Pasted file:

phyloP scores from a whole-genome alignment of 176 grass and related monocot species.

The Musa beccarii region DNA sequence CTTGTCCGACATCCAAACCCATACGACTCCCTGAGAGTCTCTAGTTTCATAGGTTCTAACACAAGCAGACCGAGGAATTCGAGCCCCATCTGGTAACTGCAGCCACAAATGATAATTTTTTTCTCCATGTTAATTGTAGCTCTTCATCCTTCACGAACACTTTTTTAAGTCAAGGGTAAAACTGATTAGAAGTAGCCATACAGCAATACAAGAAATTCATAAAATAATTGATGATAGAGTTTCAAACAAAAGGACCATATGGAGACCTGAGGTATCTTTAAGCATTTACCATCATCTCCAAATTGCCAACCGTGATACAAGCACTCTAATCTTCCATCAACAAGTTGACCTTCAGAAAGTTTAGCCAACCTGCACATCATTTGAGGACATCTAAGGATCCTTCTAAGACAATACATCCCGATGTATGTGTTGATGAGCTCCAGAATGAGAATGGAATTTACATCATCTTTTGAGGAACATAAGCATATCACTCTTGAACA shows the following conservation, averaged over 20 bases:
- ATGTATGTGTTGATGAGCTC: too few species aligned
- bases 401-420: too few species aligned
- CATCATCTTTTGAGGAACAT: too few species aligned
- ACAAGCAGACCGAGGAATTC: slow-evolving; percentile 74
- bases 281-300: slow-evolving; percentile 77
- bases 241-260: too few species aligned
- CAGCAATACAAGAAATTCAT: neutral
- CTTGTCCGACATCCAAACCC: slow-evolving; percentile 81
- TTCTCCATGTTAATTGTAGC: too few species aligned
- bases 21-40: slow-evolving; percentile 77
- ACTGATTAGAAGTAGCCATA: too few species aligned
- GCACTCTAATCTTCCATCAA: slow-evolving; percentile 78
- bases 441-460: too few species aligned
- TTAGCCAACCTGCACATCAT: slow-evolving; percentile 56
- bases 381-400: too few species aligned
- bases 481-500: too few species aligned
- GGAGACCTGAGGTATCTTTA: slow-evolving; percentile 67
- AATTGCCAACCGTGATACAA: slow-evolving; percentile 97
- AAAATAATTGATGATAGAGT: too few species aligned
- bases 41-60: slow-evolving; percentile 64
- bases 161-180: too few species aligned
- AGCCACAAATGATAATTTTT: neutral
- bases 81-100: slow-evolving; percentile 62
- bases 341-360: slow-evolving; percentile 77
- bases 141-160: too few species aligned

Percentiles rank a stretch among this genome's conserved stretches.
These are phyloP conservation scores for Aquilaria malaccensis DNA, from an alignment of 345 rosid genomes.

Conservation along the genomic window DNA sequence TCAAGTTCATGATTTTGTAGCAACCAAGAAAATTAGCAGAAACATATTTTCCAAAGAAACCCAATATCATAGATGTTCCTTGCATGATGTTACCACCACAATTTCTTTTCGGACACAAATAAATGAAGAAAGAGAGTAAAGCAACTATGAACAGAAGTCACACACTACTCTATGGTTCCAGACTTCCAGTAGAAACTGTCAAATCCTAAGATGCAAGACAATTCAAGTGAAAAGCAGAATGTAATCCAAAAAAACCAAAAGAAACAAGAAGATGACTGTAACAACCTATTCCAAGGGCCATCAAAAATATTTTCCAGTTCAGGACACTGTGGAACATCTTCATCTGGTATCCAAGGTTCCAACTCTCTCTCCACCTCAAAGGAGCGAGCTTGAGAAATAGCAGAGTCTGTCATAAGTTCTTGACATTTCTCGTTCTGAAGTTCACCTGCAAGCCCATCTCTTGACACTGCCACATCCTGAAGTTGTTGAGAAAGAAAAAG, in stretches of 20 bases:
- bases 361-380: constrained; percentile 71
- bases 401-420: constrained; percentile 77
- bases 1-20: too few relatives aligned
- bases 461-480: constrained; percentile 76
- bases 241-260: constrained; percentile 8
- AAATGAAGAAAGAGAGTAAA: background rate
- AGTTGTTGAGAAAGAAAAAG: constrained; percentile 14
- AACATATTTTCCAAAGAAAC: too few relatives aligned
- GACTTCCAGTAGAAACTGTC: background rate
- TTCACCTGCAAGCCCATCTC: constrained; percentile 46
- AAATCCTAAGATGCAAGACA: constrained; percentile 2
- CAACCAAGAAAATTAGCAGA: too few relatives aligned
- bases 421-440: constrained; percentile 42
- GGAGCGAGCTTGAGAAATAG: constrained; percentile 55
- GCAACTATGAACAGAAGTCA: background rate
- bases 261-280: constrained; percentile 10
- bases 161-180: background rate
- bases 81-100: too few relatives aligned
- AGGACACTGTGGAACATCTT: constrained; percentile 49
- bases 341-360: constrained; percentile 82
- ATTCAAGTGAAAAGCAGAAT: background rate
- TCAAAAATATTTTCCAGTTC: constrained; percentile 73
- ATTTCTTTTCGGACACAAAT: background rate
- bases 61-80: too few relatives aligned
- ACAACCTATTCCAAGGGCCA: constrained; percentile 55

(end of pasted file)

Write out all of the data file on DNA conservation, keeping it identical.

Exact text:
phyloP scores from a whole-genome alignment of 176 grass and related monocot species.

The Musa beccarii region DNA sequence CTTGTCCGACATCCAAACCCATACGACTCCCTGAGAGTCTCTAGTTTCATAGGTTCTAACACAAGCAGACCGAGGAATTCGAGCCCCATCTGGTAACTGCAGCCACAAATGATAATTTTTTTCTCCATGTTAATTGTAGCTCTTCATCCTTCACGAACACTTTTTTAAGTCAAGGGTAAAACTGATTAGAAGTAGCCATACAGCAATACAAGAAATTCATAAAATAATTGATGATAGAGTTTCAAACAAAAGGACCATATGGAGACCTGAGGTATCTTTAAGCATTTACCATCATCTCCAAATTGCCAACCGTGATACAAGCACTCTAATCTTCCATCAACAAGTTGACCTTCAGAAAGTTTAGCCAACCTGCACATCATTTGAGGACATCTAAGGATCCTTCTAAGACAATACATCCCGATGTATGTGTTGATGAGCTCCAGAATGAGAATGGAATTTACATCATCTTTTGAGGAACATAAGCATATCACTCTTGAACA shows the following conservation, averaged over 20 bases:
- ATGTATGTGTTGATGAGCTC: too few species aligned
- bases 401-420: too few species aligned
- CATCATCTTTTGAGGAACAT: too few species aligned
- ACAAGCAGACCGAGGAATTC: slow-evolving; percentile 74
- bases 281-300: slow-evolving; percentile 77
- bases 241-260: too few species aligned
- CAGCAATACAAGAAATTCAT: neutral
- CTTGTCCGACATCCAAACCC: slow-evolving; percentile 81
- TTCTCCATGTTAATTGTAGC: too few species aligned
- bases 21-40: slow-evolving; percentile 77
- ACTGATTAGAAGTAGCCATA: too few species aligned
- GCACTCTAATCTTCCATCAA: slow-evolving; percentile 78
- bases 441-460: too few species aligned
- TTAGCCAACCTGCACATCAT: slow-evolving; percentile 56
- bases 381-400: too few species aligned
- bases 481-500: too few species aligned
- GGAGACCTGAGGTATCTTTA: slow-evolving; percentile 67
- AATTGCCAACCGTGATACAA: slow-evolving; percentile 97
- AAAATAATTGATGATAGAGT: too few species aligned
- bases 41-60: slow-evolving; percentile 64
- bases 161-180: too few species aligned
- AGCCACAAATGATAATTTTT: neutral
- bases 81-100: slow-evolving; percentile 62
- bases 341-360: slow-evolving; percentile 77
- bases 141-160: too few species aligned

Percentiles rank a stretch among this genome's conserved stretches.
These are phyloP conservation scores for Aquilaria malaccensis DNA, from an alignment of 345 rosid genomes.

Conservation along the genomic window DNA sequence TCAAGTTCATGATTTTGTAGCAACCAAGAAAATTAGCAGAAACATATTTTCCAAAGAAACCCAATATCATAGATGTTCCTTGCATGATGTTACCACCACAATTTCTTTTCGGACACAAATAAATGAAGAAAGAGAGTAAAGCAACTATGAACAGAAGTCACACACTACTCTATGGTTCCAGACTTCCAGTAGAAACTGTCAAATCCTAAGATGCAAGACAATTCAAGTGAAAAGCAGAATGTAATCCAAAAAAACCAAAAGAAACAAGAAGATGACTGTAACAACCTATTCCAAGGGCCATCAAAAATATTTTCCAGTTCAGGACACTGTGGAACATCTTCATCTGGTATCCAAGGTTCCAACTCTCTCTCCACCTCAAAGGAGCGAGCTTGAGAAATAGCAGAGTCTGTCATAAGTTCTTGACATTTCTCGTTCTGAAGTTCACCTGCAAGCCCATCTCTTGACACTGCCACATCCTGAAGTTGTTGAGAAAGAAAAAG, in stretches of 20 bases:
- bases 361-380: constrained; percentile 71
- bases 401-420: constrained; percentile 77
- bases 1-20: too few relatives aligned
- bases 461-480: constrained; percentile 76
- bases 241-260: constrained; percentile 8
- AAATGAAGAAAGAGAGTAAA: background rate
- AGTTGTTGAGAAAGAAAAAG: constrained; percentile 14
- AACATATTTTCCAAAGAAAC: too few relatives aligned
- GACTTCCAGTAGAAACTGTC: background rate
- TTCACCTGCAAGCCCATCTC: constrained; percentile 46
- AAATCCTAAGATGCAAGACA: constrained; percentile 2
- CAACCAAGAAAATTAGCAGA: too few relatives aligned
- bases 421-440: constrained; percentile 42
- GGAGCGAGCTTGAGAAATAG: constrained; percentile 55
- GCAACTATGAACAGAAGTCA: background rate
- bases 261-280: constrained; percentile 10
- bases 161-180: background rate
- bases 81-100: too few relatives aligned
- AGGACACTGTGGAACATCTT: constrained; percentile 49
- bases 341-360: constrained; percentile 82
- ATTCAAGTGAAAAGCAGAAT: background rate
- TCAAAAATATTTTCCAGTTC: constrained; percentile 73
- ATTTCTTTTCGGACACAAAT: background rate
- bases 61-80: too few relatives aligned
- ACAACCTATTCCAAGGGCCA: constrained; percentile 55